The Shape of Jazz to Come: Artists to Watch in 2019

Jazz thrives on regeneration and invention, which means that each new year brings a new opportunity for artists to extend the tradition, challenge norms, make new connections and push the music into unforeseen territory.

Here are 19 artists we think will take jazz to new heights in 2019. Some have been on the scene for a while; others you should get to know. Young and visionary, they’re all linked by a desire to move the music forward, tugging the tradition along with them. Want to get a sense for where jazz is headed? Follow these players.

Joel Ross, vibes

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This Chicago native has worked alongside a host of seasoned vets, from Herbie Hancock and Christian McBride to Jon Batiste and Ambrose Akinmusire. But as he proved on his 2018 release Good Vibes, he’s a dauntless leader in his own right, one of those rare musicians whose presence elevates the players around him. Plus, he’s got quick hands, an adventurous ear, and a knack for blurring lines.

Roxy Coss, saxophone

Saxophonist Roxy Coss’ recent album The Future Is Female captivated listening audiences in 2018. And for good reason. Not only did the album showcase Coss’ fluid improvisational style and grand compositional vision, but it also positioned the saxophonist as a powerful advocate for inclusion in the jazz world. Coss is the founder of the Women in Jazz Organization, which was founded in 2017 to promote equality and solidarity within the scene. The aim, says Coss, is for “women and non-binary people [to] have equal opportunity to participate in and contribute to Jazz, leading to an improved and more rich, diverse, and successful art form.” Her voice — as an artist and champion of inclusion — is as important as ever.

Theo Croker, trumpet

Theo Croker has been generating momentum in the jazz world for a while, but 2019 may prove the year he blasts through the stratosphere. In March, the trumpeter is slated to release a new album, Star People Nation, that will find applying his irrepressibly hip, funk-flavored aesthetic to the role of producer, songwriter and performer. Never one to shy away from issues of social justice, Croker calls his new album “a self-reflective collection of provocative, powerfully-passionate and boundary-busting compositions that speak to our greater, shared human existence.”

Maria Grand, tenor saxophone

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Swiss-born saxophonist Maria Grand is a standout among the cohort of young artists blazing trails in the avant-garde jazz scene. In 2012, at age 20, she was the youngest musician selected to perform in a tribute to NEA Jazz Master Von Freeman, and in 2013 she landed a coveted spot at the Newport Jazz Festival. Her full-length leader debut, Magdalena, was released on Biophilia Records in 2018. Featuring her dauntless ensemble Diatribe and tackling subjects ranging from mythology to family relationships, the album positioned Grand as an improviser of piercing insight and a composer of vast ambition.

Adam O’Farrill, trumpet

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Trumpeter Adam O’Farrill was born in Brooklyn to Latin-jazz royalty — his father is Grammy-winning pianist Arturo O’Farrill, and his grandfather is legendary Afro-Cuban composer Chico O’Farrill — but the acclaim he’s built as a performer and bandleader is entirely his own. Adam’s group Stranger Days released its first album in 2016, and while the disc was a magnet for critical praise, it was Adam’s highly idiosyncratic playing that turned the most heads. His tone is warm and flame-kissed, and his brilliant improvisations employ a vast and refreshingly unconventional jazz vocabulary. Years from now, this a cat that other trumpet players will be trying to emulate.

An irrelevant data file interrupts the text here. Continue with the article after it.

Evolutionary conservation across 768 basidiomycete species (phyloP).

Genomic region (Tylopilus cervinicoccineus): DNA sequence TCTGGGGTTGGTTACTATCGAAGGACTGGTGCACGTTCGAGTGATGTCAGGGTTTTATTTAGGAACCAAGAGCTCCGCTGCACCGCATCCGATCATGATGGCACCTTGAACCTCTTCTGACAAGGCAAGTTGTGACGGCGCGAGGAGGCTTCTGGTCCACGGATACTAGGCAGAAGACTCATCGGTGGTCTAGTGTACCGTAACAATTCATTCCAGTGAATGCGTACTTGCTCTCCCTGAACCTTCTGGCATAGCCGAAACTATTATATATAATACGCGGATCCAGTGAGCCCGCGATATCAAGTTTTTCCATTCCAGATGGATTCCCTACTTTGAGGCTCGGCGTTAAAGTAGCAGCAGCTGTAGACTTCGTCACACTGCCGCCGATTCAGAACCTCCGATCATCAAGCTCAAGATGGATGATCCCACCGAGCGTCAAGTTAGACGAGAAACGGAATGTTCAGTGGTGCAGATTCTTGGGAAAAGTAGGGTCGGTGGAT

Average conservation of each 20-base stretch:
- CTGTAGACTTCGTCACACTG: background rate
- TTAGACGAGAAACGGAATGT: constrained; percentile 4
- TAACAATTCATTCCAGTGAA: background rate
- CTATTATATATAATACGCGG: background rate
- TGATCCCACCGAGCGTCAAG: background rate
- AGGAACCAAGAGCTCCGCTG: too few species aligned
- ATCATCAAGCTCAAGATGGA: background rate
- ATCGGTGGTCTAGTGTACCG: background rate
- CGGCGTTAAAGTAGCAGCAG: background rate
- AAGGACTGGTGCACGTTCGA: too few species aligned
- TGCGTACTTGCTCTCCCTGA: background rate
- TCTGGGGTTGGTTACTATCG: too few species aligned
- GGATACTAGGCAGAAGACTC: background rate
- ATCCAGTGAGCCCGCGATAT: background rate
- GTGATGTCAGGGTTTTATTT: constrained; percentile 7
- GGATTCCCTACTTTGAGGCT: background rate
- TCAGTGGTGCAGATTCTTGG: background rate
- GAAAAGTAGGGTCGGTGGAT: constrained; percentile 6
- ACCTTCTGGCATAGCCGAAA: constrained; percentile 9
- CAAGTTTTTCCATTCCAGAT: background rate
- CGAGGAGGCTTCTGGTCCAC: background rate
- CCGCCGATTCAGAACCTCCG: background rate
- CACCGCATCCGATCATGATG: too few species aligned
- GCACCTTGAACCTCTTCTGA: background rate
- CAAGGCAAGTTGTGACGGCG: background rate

Veronica Swift, vocals

Veronica Swift is a vocalist possessing that rare combination of grand vision and exquisite technique. Her style encompasses nearly every page of the jazz songbook, from Dixieland to bebop and beyond. She’s performed at the Telluride Jazz Festival a staggering 10 times — her first coming at only 10 years old — and in 2015 came in second place in that year’s Thelonious Monk International Vocal Competition. In 2019, she is slated to release an album on Mack Avenue Records. Expect ample radiance and poise.

Connie Han, piano

With the release of her debut album, Crime Zone, L.A. native Connie Han announced herself as a pianist keen on tradition yet unafraid to redefine it. The album pays tribute to her primary jazz influences — the pianists McCoy Tyner, Chick Corea, Herbie Hancock and Kenny Kirkland — by way of spirit and energy, not mere reproduction. Her originals were firmly stamped with her own artistic vision, and it’s a vision that she will certainly continue to expand through 2019 and beyond.

Alexander Claffy, bass

A native of Philadelphia, bassist Alexander Claffy grew up steeped in his hometown’s invigorating jazz tradition, soaking up a lithe, groove-oriented aesthetic. After a move to New York in 2011, he would go on to study with giants of the genre like Ron Carter and Jimmy Cobb, all the while cultivating a reputation as a steadfast accompanist with a sophisticated harmonic vocabulary and a warm, glowing tone. His 2018 leader debut Standards: What Are You Doing the Rest of Your Life? (SMK) brought together like-minded contemporaries and jazz vets for a program that challenged the jazz canon even as it embraced it.

Lakecia Benjamin, saxophone

Born and raised in New York City, saxophonist Lakecia Benjamin came to jazz from the angle of funk and soul. She was reared on the music of James Brown, The Meters and Sly and the Family Stone, and as she set out on her own in the music world, she brought those influences with her, mixing them the prodigious jazz chops she acquired as a student at Fiorello LaGuardia High School and The New School. As a performer, she’s shared the stage with the likes Stevie Wonder, The Roots and Macy Gray. More recently, she can be seen as a featured saxophonist in vocalist Gregory Porter’s ensemble. The new year will find her touring behind her powerful 2018 album, Rise Up, while plotting her next step as a recording artist.

Emmet Cohen, piano

Starting in 2017, pianist Emmet Cohen set out on a mission to build bridges between jazz generations. His method: the Jazz Masters Legacy Series, a collection of albums in which he invites jazz legends to record alongside his trio of abundantly skilled young artists. The first in the series featured drummer Jimmy Cobb (of Miles Davis’ Kind of Blue fame). The second featured bass legend Ron Carter. Soon, Cohen will release even more installments in the series, including an edition with saxophone luminary Benny Golson.